You’d be daft not to!

Having been working at FaithAction for over a decade, I sometimes have to remind myself that not everyone knows of and appreciates the amazing things that faith groups do, day in, day out.

When the APPG on Faith and Society commissioned the report, Keeping the Faith, on faith communities and local councils working in partnership during the pandemic, it was apparent that many in local areas were pleasantly surprised when faith communities stood in the gap of public services, delivering food, visiting the isolated and facilitating the vaccine roll out.

It really should not be a surprise how integral faith is to civil society. We have so many faith-related institutions, charities and foundations, the most obvious being faith schools. In some ways the surprise is amusing, but it’s also a concern, as it means that faith is often towards the back of the queue of those who are consulted and involved in state responses.

After a little delay this government formed the Places of Worship Taskforce in 2020. This group served alongside other roundtables with faith leaders, and the project we ran feeding grassroots voices into government. The goal was to sense check and influence policy on guidance for worship practices, and to attempt to avoid particular pit falls.

FaithAction is also member of the VCSE Health and Wellbeing Alliance, we are the faith voice on this partnership, and are contracted to the Department of Health and Social Care (DHSC) and NHS England and NHS Improvement (NHSE/I). There are no other standing groups like the Alliance, and it is a vital link not just between faith and the health sector, but also other parts of government. DHSC has benefited from this long-term relationship with faith and other communities, meaning there is an increasing regard for the ‘faith and belief factor’ in policy design.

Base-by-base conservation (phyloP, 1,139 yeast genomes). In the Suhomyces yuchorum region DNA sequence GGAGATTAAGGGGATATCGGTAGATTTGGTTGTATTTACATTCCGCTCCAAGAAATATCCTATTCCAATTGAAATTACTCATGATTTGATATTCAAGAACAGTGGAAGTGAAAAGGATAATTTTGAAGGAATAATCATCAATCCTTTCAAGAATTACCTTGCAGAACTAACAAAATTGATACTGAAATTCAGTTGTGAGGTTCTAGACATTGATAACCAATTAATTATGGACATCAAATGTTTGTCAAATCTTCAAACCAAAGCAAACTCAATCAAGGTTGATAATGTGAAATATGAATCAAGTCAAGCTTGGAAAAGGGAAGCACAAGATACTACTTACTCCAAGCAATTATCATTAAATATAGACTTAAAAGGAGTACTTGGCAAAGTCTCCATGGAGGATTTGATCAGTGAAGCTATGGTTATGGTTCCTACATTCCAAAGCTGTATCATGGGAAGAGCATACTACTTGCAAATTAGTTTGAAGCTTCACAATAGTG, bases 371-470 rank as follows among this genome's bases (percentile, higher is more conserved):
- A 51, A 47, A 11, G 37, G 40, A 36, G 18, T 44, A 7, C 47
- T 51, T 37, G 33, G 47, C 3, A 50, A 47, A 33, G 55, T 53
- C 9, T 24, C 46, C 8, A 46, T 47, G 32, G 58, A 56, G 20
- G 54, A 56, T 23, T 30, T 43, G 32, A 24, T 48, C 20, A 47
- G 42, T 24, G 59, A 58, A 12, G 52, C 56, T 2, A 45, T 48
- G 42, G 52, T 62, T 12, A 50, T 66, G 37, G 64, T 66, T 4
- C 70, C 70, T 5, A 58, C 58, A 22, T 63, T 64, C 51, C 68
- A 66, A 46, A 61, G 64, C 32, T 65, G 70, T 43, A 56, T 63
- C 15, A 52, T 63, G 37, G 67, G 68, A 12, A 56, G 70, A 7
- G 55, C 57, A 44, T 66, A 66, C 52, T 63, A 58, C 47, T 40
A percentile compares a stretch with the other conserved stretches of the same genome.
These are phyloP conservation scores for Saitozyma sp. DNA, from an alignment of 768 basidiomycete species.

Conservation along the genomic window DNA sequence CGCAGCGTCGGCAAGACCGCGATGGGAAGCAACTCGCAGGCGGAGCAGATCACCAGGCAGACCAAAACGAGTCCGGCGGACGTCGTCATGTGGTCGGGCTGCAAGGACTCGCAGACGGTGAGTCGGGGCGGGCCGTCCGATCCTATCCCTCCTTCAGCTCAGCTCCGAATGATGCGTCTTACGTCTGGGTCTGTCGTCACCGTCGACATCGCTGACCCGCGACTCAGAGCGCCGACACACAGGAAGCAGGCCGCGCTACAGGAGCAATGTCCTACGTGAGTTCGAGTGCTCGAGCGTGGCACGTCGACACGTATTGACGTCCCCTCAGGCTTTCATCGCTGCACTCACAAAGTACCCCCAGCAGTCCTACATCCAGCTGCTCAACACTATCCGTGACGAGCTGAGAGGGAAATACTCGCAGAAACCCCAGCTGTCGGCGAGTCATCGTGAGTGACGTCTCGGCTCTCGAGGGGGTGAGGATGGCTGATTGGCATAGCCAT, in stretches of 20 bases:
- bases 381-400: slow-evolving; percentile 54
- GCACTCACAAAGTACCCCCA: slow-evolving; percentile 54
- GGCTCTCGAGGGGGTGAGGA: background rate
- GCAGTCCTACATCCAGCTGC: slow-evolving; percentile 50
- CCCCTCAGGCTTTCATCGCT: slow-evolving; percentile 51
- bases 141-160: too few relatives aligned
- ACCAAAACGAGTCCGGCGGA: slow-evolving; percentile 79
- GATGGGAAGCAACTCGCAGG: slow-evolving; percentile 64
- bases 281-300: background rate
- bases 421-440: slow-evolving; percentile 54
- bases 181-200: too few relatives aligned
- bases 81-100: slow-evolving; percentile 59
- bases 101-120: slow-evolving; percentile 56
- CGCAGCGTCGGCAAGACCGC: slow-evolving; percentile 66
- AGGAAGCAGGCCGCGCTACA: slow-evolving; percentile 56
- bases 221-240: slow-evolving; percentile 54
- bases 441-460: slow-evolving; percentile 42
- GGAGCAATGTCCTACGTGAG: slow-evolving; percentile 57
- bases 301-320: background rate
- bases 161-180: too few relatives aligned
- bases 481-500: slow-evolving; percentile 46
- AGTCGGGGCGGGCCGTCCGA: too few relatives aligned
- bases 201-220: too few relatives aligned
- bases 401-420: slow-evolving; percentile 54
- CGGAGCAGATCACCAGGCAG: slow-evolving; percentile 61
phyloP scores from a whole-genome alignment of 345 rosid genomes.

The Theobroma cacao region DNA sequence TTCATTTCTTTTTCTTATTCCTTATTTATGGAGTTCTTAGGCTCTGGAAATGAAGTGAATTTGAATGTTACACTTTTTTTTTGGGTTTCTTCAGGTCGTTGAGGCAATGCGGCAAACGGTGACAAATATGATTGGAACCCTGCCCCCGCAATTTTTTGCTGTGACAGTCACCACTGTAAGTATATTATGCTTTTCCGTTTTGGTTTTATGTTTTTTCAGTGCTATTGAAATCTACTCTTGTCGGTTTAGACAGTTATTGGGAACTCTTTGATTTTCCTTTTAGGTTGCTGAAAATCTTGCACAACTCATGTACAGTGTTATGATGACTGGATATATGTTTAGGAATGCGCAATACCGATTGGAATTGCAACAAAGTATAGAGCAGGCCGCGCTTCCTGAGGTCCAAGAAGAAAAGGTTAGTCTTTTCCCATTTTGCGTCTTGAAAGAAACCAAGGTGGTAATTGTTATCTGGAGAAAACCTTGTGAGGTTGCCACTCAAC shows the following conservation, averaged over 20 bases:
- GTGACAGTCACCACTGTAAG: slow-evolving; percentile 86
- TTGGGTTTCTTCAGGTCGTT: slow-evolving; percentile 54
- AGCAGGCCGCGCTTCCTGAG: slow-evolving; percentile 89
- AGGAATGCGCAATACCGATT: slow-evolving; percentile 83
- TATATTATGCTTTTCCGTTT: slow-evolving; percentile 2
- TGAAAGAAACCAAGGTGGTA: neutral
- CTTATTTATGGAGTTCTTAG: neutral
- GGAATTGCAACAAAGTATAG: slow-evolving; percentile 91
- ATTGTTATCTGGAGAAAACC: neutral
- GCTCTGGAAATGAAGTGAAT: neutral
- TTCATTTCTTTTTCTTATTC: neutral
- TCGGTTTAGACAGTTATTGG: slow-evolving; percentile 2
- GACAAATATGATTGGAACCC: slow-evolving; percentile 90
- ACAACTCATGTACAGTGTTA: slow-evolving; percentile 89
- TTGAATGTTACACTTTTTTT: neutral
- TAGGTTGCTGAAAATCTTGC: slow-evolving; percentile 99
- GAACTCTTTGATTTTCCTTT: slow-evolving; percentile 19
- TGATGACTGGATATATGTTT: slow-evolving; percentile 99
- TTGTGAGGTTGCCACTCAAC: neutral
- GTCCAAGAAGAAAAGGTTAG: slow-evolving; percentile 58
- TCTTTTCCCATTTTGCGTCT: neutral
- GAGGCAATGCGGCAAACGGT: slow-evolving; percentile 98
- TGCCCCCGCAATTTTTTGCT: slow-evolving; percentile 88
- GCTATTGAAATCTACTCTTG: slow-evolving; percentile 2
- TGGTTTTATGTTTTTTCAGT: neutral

The Taskforce and the Alliance are important points of contact, but ultimately it is not these groups which are most important, but the results which stem from them.

We don’t want faith to be the ‘afterthought’ phone call when an issue hits, we want it to be at the top of the call sheet. There should not be a surprise at what faith does to deal with emergencies or deep-seated issues in UK society, but a real expectation borne out of real relationship and regard.

Faith should be at the top of the call sheet not because we are facing an emergency, but because it is on the ministerial and departmental ‘favourites list’.

To use military analogies – government should have a ‘standing’ relationship with faith organisations, faith leaders and faith infrastructure. Not have to do sudden recruitment or conscript help.

As the government turns to the British public this week to ask homeowners to take in Ukrainian refugees there is no doubt that faith communities will once again be at the forefront. The UK refugee response, which has been criticised as slow to get off the ground, may well have been aided if faith reception centres had been resourced and utilised as a staging post to get people into the UK ahead of settlement.

In all of these situations it is the faith infrastructure and ‘faith capital’ which seems to be what government comes to appreciate, but then seems to neglect and forget.

Unlike some commentators on faith communities, I do not advocate that all this resource is available without cost. Volunteering does not appear for free! There must be some investment, often in terms of social capital and, more often than not, in the infrastructure that recruits, trains and manages the volunteers. But the social return on investment is immense.

The government needs to relate to faith and, out of that relationship, there are considerable benefits, both in times of emergency and recovery. So our message to government is – work with us, you’d be daft not to!